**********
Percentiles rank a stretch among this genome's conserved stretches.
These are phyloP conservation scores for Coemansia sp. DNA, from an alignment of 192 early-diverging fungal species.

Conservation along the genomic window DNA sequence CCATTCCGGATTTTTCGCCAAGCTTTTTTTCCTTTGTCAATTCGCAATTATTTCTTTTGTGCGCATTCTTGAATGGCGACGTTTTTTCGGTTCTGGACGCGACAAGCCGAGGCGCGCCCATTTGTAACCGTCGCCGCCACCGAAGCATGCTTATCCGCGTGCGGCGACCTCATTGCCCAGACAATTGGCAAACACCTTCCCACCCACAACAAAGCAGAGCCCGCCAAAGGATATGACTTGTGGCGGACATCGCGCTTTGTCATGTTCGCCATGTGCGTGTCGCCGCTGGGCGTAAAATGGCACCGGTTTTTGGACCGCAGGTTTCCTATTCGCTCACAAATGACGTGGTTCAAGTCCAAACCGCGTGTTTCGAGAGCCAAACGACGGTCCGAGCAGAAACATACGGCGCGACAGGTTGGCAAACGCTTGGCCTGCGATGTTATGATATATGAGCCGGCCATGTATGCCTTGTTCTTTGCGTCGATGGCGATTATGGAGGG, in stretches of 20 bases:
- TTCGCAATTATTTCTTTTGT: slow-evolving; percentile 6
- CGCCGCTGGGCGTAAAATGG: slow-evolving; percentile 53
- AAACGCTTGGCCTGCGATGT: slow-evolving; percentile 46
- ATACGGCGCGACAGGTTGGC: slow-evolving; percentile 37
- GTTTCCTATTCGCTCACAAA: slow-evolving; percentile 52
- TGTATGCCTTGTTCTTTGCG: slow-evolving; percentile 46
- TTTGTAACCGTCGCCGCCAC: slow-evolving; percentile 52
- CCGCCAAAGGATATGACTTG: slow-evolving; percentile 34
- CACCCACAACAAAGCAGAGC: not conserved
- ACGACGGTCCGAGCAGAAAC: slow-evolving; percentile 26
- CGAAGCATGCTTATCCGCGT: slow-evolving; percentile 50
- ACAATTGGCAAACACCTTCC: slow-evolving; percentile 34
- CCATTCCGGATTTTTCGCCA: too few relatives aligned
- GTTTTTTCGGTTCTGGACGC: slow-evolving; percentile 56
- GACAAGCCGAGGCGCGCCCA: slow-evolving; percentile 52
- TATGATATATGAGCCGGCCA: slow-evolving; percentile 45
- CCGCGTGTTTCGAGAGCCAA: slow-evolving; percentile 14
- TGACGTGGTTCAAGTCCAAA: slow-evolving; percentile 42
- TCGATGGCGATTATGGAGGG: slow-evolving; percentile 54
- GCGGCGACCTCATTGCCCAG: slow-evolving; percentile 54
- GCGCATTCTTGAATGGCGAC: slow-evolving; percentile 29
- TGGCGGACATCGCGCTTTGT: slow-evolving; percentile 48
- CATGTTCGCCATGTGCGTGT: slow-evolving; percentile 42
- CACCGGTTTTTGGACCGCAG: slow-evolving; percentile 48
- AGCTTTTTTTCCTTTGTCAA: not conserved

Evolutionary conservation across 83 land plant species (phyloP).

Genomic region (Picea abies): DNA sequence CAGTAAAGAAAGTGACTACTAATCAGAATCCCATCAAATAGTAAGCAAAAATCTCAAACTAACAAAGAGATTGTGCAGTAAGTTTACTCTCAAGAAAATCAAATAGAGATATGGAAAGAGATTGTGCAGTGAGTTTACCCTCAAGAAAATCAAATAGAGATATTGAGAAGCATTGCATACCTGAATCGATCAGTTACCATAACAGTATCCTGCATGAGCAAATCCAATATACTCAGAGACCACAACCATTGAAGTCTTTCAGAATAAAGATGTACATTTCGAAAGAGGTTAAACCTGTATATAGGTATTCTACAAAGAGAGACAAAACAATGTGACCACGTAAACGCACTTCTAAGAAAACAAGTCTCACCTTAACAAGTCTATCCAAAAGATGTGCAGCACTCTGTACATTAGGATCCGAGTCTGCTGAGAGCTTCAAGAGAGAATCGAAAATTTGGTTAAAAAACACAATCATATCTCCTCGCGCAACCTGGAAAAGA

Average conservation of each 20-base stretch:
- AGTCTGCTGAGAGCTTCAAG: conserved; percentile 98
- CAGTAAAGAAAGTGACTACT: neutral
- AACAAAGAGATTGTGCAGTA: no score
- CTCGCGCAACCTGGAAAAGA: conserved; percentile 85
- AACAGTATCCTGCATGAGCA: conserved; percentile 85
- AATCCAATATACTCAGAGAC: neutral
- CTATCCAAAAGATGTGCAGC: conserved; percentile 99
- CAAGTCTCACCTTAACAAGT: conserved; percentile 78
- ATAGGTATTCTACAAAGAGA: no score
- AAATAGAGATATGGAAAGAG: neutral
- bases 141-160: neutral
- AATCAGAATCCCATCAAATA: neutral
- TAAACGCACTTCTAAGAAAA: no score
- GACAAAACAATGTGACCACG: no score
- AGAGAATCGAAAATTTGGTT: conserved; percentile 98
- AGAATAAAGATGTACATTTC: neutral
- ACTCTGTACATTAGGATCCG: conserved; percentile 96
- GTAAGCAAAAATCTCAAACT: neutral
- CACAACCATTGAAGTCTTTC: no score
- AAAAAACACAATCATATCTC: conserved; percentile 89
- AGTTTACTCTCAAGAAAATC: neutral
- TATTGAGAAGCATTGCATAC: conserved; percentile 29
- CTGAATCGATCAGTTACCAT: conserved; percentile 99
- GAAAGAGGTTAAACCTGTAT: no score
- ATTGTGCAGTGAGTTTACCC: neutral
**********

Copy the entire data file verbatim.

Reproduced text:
Percentiles rank a stretch among this genome's conserved stretches.
These are phyloP conservation scores for Coemansia sp. DNA, from an alignment of 192 early-diverging fungal species.

Conservation along the genomic window DNA sequence CCATTCCGGATTTTTCGCCAAGCTTTTTTTCCTTTGTCAATTCGCAATTATTTCTTTTGTGCGCATTCTTGAATGGCGACGTTTTTTCGGTTCTGGACGCGACAAGCCGAGGCGCGCCCATTTGTAACCGTCGCCGCCACCGAAGCATGCTTATCCGCGTGCGGCGACCTCATTGCCCAGACAATTGGCAAACACCTTCCCACCCACAACAAAGCAGAGCCCGCCAAAGGATATGACTTGTGGCGGACATCGCGCTTTGTCATGTTCGCCATGTGCGTGTCGCCGCTGGGCGTAAAATGGCACCGGTTTTTGGACCGCAGGTTTCCTATTCGCTCACAAATGACGTGGTTCAAGTCCAAACCGCGTGTTTCGAGAGCCAAACGACGGTCCGAGCAGAAACATACGGCGCGACAGGTTGGCAAACGCTTGGCCTGCGATGTTATGATATATGAGCCGGCCATGTATGCCTTGTTCTTTGCGTCGATGGCGATTATGGAGGG, in stretches of 20 bases:
- TTCGCAATTATTTCTTTTGT: slow-evolving; percentile 6
- CGCCGCTGGGCGTAAAATGG: slow-evolving; percentile 53
- AAACGCTTGGCCTGCGATGT: slow-evolving; percentile 46
- ATACGGCGCGACAGGTTGGC: slow-evolving; percentile 37
- GTTTCCTATTCGCTCACAAA: slow-evolving; percentile 52
- TGTATGCCTTGTTCTTTGCG: slow-evolving; percentile 46
- TTTGTAACCGTCGCCGCCAC: slow-evolving; percentile 52
- CCGCCAAAGGATATGACTTG: slow-evolving; percentile 34
- CACCCACAACAAAGCAGAGC: not conserved
- ACGACGGTCCGAGCAGAAAC: slow-evolving; percentile 26
- CGAAGCATGCTTATCCGCGT: slow-evolving; percentile 50
- ACAATTGGCAAACACCTTCC: slow-evolving; percentile 34
- CCATTCCGGATTTTTCGCCA: too few relatives aligned
- GTTTTTTCGGTTCTGGACGC: slow-evolving; percentile 56
- GACAAGCCGAGGCGCGCCCA: slow-evolving; percentile 52
- TATGATATATGAGCCGGCCA: slow-evolving; percentile 45
- CCGCGTGTTTCGAGAGCCAA: slow-evolving; percentile 14
- TGACGTGGTTCAAGTCCAAA: slow-evolving; percentile 42
- TCGATGGCGATTATGGAGGG: slow-evolving; percentile 54
- GCGGCGACCTCATTGCCCAG: slow-evolving; percentile 54
- GCGCATTCTTGAATGGCGAC: slow-evolving; percentile 29
- TGGCGGACATCGCGCTTTGT: slow-evolving; percentile 48
- CATGTTCGCCATGTGCGTGT: slow-evolving; percentile 42
- CACCGGTTTTTGGACCGCAG: slow-evolving; percentile 48
- AGCTTTTTTTCCTTTGTCAA: not conserved

Evolutionary conservation across 83 land plant species (phyloP).

Genomic region (Picea abies): DNA sequence CAGTAAAGAAAGTGACTACTAATCAGAATCCCATCAAATAGTAAGCAAAAATCTCAAACTAACAAAGAGATTGTGCAGTAAGTTTACTCTCAAGAAAATCAAATAGAGATATGGAAAGAGATTGTGCAGTGAGTTTACCCTCAAGAAAATCAAATAGAGATATTGAGAAGCATTGCATACCTGAATCGATCAGTTACCATAACAGTATCCTGCATGAGCAAATCCAATATACTCAGAGACCACAACCATTGAAGTCTTTCAGAATAAAGATGTACATTTCGAAAGAGGTTAAACCTGTATATAGGTATTCTACAAAGAGAGACAAAACAATGTGACCACGTAAACGCACTTCTAAGAAAACAAGTCTCACCTTAACAAGTCTATCCAAAAGATGTGCAGCACTCTGTACATTAGGATCCGAGTCTGCTGAGAGCTTCAAGAGAGAATCGAAAATTTGGTTAAAAAACACAATCATATCTCCTCGCGCAACCTGGAAAAGA

Average conservation of each 20-base stretch:
- AGTCTGCTGAGAGCTTCAAG: conserved; percentile 98
- CAGTAAAGAAAGTGACTACT: neutral
- AACAAAGAGATTGTGCAGTA: no score
- CTCGCGCAACCTGGAAAAGA: conserved; percentile 85
- AACAGTATCCTGCATGAGCA: conserved; percentile 85
- AATCCAATATACTCAGAGAC: neutral
- CTATCCAAAAGATGTGCAGC: conserved; percentile 99
- CAAGTCTCACCTTAACAAGT: conserved; percentile 78
- ATAGGTATTCTACAAAGAGA: no score
- AAATAGAGATATGGAAAGAG: neutral
- bases 141-160: neutral
- AATCAGAATCCCATCAAATA: neutral
- TAAACGCACTTCTAAGAAAA: no score
- GACAAAACAATGTGACCACG: no score
- AGAGAATCGAAAATTTGGTT: conserved; percentile 98
- AGAATAAAGATGTACATTTC: neutral
- ACTCTGTACATTAGGATCCG: conserved; percentile 96
- GTAAGCAAAAATCTCAAACT: neutral
- CACAACCATTGAAGTCTTTC: no score
- AAAAAACACAATCATATCTC: conserved; percentile 89
- AGTTTACTCTCAAGAAAATC: neutral
- TATTGAGAAGCATTGCATAC: conserved; percentile 29
- CTGAATCGATCAGTTACCAT: conserved; percentile 99
- GAAAGAGGTTAAACCTGTAT: no score
- ATTGTGCAGTGAGTTTACCC: neutral